Circles in Japan

“I’ve got a lot of circles!!”

If you hear a Japanese kid saying something like this with a big smile, can you guess what the circles are?

Circles play an important role in Japan. Today, let me show you some circles in Japan.


Take a look at the photo below. Let’s say this is a math question sheet for a first grader. As you can see, the teacher marks the correct answers with circles using a red pen. If the student gets a perfect score, the teacher, especially for little kids, even draws a hanamaru. Hana means flower and maru means circle, so hanamaru is a flower-like circle drawn with a red pen. Many elementary school teachers can draw it skilfully in one stroke.  

Hanamaru makes students happy!

  ~A story of Hanamaru~

There is an udon restaurant chain called “Hanamaru Udon.” According to the company, the founder Mr. Maeda didn’t get hanamaru at school as a kid. The concept of the restaurant is to serve what customers want with surprise and excitement and to get hanamaru from the customers. The hanamaru logo with its name written in hiragana letters is cute and family friendly!

Hanamaru Udon

☆ Period

Instead of writing a period, we use a small circle at the end of each sentence in Japanese. This is what Japanese students learn in Japanese class, and if they forget to write it, it takes away a bit from their score.

Actually, we can’t see the circles in books from ancient times. It is said that Japanese people started using it in the Meiji era (1868-1912), influenced by English sentences. This might have been because it helps readers understand and read sentences more easily.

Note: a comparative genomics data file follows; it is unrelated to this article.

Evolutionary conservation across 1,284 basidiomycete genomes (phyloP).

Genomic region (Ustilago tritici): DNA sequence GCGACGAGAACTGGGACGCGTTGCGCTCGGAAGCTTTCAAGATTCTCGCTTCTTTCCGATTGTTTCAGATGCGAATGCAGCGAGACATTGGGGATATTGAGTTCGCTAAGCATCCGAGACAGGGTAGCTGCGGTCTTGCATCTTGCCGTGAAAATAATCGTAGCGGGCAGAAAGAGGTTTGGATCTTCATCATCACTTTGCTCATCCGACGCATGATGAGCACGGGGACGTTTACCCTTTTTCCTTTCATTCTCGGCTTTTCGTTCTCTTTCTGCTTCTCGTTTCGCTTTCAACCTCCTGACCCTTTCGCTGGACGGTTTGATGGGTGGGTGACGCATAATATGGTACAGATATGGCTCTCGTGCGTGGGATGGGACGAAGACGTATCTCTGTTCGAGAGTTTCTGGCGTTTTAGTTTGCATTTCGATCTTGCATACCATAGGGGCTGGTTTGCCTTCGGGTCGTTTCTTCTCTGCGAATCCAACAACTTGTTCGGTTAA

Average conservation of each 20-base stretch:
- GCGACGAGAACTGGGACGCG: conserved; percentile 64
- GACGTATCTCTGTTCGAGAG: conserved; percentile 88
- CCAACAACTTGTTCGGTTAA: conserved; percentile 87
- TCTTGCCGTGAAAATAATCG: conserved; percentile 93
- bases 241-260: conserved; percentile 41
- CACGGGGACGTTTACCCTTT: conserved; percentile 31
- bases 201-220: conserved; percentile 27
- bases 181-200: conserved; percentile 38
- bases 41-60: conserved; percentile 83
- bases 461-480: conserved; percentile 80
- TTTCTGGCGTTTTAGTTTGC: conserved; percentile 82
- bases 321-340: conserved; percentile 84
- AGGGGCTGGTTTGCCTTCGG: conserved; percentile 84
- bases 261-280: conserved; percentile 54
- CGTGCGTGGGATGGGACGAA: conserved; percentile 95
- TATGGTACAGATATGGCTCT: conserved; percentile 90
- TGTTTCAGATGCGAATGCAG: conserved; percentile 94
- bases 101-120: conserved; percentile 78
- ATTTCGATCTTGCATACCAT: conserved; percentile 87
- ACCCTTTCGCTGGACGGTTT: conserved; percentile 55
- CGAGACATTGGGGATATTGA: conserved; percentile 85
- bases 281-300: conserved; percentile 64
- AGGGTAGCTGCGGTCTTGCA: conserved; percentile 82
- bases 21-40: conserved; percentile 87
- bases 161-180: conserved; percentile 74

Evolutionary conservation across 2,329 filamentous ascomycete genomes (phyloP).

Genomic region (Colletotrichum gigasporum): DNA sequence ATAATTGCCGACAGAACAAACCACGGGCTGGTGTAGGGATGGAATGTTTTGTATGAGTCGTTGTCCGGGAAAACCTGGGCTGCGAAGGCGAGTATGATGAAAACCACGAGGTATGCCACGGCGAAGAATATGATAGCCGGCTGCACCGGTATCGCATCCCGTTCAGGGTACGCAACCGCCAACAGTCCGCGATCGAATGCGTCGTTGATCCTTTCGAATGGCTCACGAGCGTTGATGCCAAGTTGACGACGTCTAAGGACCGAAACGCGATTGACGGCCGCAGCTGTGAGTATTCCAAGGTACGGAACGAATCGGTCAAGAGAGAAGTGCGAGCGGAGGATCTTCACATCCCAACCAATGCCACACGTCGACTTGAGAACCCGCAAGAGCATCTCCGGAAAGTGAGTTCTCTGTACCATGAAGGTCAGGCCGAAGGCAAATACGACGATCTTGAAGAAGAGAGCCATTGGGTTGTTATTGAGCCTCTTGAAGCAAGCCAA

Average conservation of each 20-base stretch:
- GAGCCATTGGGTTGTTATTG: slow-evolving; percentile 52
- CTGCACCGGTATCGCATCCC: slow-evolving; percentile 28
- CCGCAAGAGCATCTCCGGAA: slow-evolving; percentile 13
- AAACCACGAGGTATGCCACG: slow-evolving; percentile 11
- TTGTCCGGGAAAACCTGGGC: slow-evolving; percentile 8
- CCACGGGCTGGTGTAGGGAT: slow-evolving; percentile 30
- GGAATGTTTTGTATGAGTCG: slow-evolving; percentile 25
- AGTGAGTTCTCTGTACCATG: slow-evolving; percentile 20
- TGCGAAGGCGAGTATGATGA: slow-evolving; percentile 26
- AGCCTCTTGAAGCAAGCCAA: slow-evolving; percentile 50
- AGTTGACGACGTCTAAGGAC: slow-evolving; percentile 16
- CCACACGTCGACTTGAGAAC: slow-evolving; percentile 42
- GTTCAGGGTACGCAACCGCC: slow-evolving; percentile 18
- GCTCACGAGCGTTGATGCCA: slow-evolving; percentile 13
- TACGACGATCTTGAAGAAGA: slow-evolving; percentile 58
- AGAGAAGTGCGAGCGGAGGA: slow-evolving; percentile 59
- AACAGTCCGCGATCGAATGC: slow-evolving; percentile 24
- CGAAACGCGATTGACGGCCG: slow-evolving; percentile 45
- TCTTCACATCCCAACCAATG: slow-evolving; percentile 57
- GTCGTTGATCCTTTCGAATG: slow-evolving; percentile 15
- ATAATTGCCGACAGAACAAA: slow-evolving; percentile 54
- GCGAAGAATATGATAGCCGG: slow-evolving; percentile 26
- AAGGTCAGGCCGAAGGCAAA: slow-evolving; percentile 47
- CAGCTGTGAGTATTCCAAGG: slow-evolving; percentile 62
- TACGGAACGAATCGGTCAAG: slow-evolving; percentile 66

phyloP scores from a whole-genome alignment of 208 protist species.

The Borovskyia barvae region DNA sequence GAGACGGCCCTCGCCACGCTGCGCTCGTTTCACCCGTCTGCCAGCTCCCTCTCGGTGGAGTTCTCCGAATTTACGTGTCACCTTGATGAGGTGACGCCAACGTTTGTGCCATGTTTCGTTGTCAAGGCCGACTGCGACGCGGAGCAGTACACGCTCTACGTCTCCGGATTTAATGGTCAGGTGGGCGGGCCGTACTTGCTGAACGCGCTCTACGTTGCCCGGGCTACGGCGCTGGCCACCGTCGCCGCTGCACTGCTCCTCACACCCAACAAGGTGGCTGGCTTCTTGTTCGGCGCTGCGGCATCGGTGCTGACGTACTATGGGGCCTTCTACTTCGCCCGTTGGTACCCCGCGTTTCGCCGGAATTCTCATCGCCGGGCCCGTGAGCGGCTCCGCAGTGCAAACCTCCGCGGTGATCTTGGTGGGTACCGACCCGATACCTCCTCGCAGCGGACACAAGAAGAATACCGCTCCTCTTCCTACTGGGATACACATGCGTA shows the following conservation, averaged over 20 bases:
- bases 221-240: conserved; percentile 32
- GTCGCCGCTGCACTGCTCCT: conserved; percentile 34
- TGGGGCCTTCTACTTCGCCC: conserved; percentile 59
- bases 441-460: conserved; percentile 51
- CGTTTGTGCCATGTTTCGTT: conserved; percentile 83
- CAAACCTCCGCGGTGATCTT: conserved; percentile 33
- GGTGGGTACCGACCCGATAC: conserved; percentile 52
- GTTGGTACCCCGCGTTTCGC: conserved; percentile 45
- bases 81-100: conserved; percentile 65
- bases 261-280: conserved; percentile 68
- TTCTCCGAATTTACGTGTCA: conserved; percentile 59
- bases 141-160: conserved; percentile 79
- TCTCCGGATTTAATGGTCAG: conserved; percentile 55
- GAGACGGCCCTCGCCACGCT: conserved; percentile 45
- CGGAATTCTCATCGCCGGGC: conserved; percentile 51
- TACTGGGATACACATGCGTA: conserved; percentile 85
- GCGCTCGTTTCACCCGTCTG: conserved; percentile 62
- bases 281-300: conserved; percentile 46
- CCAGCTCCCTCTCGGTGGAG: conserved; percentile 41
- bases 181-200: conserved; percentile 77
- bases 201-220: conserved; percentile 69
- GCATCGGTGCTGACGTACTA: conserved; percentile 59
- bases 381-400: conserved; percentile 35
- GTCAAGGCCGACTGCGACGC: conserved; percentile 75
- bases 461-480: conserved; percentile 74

On the other hand, there are some occasions where we don’t use the circle. Here are the examples.

  • New Year’s Card
  • Wedding invitation
  • Certificate

The circles are not used in these matters of congratulation. Why? I mentioned that the circles are meant as a kindness for readers, but ironically, some people took it like, “You can’t read the sentences if there are no circles.” To avoid that implication and to show, “You are smart enough to read the sentences even without circles,” these situations without circles came to be. This custom still exists even now.

New Year’s Card


If you are familiar with Zen, you might have heard the word “enso(円相).” It is a circle drawn with a single stroke in Zen calligraphy. This circle means everything has a beginning and ending at the same time, and some people say it shows infinity. According to this thought, the circle should be one without a start and finish. The circle I drew and used as a cover picture for this article is a bad example! I need to receive more austere training!!

☆National flag

Last but not least, you can see a red circle in the center of our national flag. It has the nickname “Hinomaru,” and it can be translated as “Circle of the sun.” Yes! This red circle is suggestive of the sun for many Japanese people, and that’s why many Japanese kids draw the sun in red I guess.

National flag of Japan

☆Thanks for reading!

Lastly, let me introduce the Japanese word “Enman(円満).” En is another way of describing a circle. Enman means a situation where things are solved peacefully. We often use this word when we describe a happy marriage. I’m not sure if it’s only me, but I feel circles have positive vibes! I hope these peaceful circles will be contagious all around the world! What do circles mean in your country?

2 Comments on “Circles in Japan”

  1. Hi, Rei san!
    I enjoy your short articles like Takako san!
    I didn’t know “hanamaru” is a Japanese culture!
    In addition, I had no idea why there are no “maru” in some documents such as certificates.
    I used to practice “Egao Moji” which is a kind of casual heartwarming calligraphy.
    It was so hard for me drawing “maru”, but I remembered it was fun thanks to your article^^

    1. Thanks for sharing your thoughts and experience related to this article, Akiko-san! Egao-Moji must make everyone calm and happy. I want to try it someday!!

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